The technology behind powder coating began in the laboratory and evolved into an industry with a worldwide reach.
The origins of powder coating are in the 1950s, with significant developments in subsequent decades that have led to its success as a method for coating various substrates.
The German scientist Erwin Gemmer came up with the concept of the fluidised bed process.
This was a process for thermosetting powder coatings that involved dipping metallic objects into a fluidised thermoplastic powder. The process enabled the powder to adhere and fuse to the surface.
Gemmer applied for a patent for this process and received it in 1955.
Fluidised bed techniques continued throughout the 1950s, involving pre-heating objects, dipping them into a churning container of powder, then heating the coated objects to finish them off.
Typically, these early thermoplastic polymer powder coatings were thick and inconsistent, but could be used for various practical purposes such as electrical and high corrosion resistance.
Between the late 1050s and mid-1960s, the fluidised bed process was dominant, until a major improvement occurred.
The thing that revolutionised the powder coating in the 1960s was the adaptation of electrostatic technology for applying dry powder coatings.
Already this method had been used for liquid paints, but now a French manufacturer developed the first electrostatic powder spray guns. The Swiss company Gema then developed their own version.
Electrostatically charged spray guns enabled a more consistent application of dry powder coating to surfaces.
This process applies positively-charged paint particles, which adhere to metal surfaces, even wrapping around components.
Coating materials first used in fluidised bed processes included nylon, CAB (cellulose acetate butyrate), plasticised PVC, polyethylene and polyester.
When searching for a suitable insulation material, Bosch developed a basic type of epoxy resin powder.
From the mid-1960s onwards, there was a development of the basic thermosetting resins that are still in use in powder coatings today:
Early manufacturing of powder coatings involved the production of relatively small batches in ball mills – rotating cylindrical vessels.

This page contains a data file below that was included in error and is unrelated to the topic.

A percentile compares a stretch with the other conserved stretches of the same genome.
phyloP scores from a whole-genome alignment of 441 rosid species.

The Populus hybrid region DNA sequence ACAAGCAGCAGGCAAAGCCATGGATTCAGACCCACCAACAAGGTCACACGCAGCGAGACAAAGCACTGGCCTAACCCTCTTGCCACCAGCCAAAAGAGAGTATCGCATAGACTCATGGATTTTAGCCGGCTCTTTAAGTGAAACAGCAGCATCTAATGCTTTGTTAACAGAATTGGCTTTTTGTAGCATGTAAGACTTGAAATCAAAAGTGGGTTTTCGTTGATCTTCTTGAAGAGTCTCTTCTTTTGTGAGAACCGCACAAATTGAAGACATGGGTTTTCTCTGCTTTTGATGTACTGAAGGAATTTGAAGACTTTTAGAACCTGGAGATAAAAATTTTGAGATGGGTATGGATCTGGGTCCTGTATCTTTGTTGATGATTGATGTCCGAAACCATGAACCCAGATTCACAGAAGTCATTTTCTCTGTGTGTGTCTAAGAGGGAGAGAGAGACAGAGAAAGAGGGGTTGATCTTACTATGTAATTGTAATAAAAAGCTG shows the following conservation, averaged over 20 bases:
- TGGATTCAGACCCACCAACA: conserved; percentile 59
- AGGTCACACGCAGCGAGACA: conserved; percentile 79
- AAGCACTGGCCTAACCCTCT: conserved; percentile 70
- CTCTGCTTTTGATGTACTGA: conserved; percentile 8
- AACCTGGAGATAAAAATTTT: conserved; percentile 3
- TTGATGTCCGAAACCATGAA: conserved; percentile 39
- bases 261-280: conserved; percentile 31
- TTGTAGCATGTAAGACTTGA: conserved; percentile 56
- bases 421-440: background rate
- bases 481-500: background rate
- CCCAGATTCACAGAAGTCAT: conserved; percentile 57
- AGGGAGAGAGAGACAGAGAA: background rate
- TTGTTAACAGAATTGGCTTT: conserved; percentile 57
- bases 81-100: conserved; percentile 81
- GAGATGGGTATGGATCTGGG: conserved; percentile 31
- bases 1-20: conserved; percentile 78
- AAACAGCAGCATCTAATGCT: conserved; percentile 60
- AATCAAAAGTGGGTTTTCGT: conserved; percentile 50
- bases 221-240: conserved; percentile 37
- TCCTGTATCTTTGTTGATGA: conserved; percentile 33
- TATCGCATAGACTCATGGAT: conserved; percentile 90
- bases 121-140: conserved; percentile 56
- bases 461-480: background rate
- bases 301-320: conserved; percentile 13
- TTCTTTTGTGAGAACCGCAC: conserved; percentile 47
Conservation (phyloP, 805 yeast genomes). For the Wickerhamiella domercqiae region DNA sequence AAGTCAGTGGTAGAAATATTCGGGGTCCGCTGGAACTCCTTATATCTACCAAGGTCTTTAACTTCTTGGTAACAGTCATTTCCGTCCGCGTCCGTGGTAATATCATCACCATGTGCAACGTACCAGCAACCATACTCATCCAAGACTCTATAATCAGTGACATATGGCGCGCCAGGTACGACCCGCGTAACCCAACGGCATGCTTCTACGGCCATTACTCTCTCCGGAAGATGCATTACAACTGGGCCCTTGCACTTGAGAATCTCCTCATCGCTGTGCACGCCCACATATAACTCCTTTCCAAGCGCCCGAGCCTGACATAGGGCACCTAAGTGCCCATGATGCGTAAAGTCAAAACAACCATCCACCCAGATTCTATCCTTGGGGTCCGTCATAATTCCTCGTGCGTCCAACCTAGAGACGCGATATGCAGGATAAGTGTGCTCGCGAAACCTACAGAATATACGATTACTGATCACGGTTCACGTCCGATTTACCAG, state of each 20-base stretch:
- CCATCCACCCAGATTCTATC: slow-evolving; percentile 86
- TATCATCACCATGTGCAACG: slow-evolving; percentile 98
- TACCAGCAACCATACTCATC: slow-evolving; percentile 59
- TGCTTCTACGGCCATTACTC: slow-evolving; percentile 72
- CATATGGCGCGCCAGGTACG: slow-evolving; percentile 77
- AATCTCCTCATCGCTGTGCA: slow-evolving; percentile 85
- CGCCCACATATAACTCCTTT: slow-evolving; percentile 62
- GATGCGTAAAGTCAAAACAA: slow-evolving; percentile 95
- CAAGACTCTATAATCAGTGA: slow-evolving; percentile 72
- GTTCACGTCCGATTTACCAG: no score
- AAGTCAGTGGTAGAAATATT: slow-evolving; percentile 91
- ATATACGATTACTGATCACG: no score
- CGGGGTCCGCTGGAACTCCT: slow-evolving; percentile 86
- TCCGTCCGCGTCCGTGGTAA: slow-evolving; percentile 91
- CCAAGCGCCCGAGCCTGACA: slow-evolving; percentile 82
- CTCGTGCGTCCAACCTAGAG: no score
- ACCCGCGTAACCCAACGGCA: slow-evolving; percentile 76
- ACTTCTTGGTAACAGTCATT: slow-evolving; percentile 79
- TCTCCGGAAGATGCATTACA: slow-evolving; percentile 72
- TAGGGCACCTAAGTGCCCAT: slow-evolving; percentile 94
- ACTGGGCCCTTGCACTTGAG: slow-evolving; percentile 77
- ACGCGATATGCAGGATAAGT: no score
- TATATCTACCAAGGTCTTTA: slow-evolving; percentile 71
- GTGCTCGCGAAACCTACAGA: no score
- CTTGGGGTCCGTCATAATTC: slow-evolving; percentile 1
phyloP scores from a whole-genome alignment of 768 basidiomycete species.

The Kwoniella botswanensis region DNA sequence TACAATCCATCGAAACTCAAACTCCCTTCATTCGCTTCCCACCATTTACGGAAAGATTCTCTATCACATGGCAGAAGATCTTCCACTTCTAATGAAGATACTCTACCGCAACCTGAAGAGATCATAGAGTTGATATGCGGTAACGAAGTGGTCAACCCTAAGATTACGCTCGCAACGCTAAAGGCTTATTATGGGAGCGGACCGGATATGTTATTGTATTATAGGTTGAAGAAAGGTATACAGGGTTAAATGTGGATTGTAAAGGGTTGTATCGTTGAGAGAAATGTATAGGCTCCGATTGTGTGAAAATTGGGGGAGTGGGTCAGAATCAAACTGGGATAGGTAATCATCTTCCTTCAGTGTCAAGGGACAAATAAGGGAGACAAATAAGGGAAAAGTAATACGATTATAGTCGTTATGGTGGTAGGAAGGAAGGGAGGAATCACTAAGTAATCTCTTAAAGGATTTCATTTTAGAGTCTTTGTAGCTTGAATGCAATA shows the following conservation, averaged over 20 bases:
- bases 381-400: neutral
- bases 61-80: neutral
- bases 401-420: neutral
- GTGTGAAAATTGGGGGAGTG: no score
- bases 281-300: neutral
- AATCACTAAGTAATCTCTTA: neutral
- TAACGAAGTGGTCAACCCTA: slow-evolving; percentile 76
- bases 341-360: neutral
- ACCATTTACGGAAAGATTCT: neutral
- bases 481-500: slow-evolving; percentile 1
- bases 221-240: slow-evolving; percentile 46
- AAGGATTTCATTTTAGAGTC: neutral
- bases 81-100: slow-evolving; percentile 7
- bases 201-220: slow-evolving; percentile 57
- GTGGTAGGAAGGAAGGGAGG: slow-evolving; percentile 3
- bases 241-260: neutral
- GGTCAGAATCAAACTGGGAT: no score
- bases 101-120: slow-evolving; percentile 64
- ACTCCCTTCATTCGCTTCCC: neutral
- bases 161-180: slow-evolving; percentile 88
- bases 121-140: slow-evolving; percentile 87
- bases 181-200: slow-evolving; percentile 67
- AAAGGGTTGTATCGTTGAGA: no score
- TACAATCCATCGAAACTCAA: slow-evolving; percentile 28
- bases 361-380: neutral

Ceramic balls in a slowly rotating chamber would crush the formula mixture by impact at a low rotation rate, over time periods up to 24 hours.
This process was slow, and yielded a primitive powder mixture, which could leave imperfect and inconsistent finishes.
Eventually, manufacturers developed more efficient and effective processes for manufacturing powder coatings, including blade mixing and then extrusion processing.
This latter process represented a revolution in manufacturing powder coatings, since it enabled the production of much larger batches through a continuous dry-feed process.
From the late 1970s onwards, the powder coating industry has grown globally.
Major industries adopted the process for a range of appliances. Advances in both resin technology and application equipment enabled the use of thinner and more decorative film coatings.
Coatings now included durable polyesters and chemically resistant powders.
From the 1990s, the automotive industry began to explore the possibilities of using powder coating as a body coat for vehicles.
This began with primer surfaces for small trucks and passenger vehicles, and evolved into clear topcoats for luxury cars.
With perfect smoothness a critical factor, these powder coatings had to be highly performing and exceptionally durable.
Powder coating application processes and powder coatings themselves have evolved to a stage where they are extremely versatile across a broad range of applications and industries.
Modern powder coating provides perfect finishes that are long-lasting, while cutting down on material costs involved in application and finishing. There is very little waste and even the air you use in the spray booth is returned directly to the plant, cutting down on heating and cooling costs drastically.
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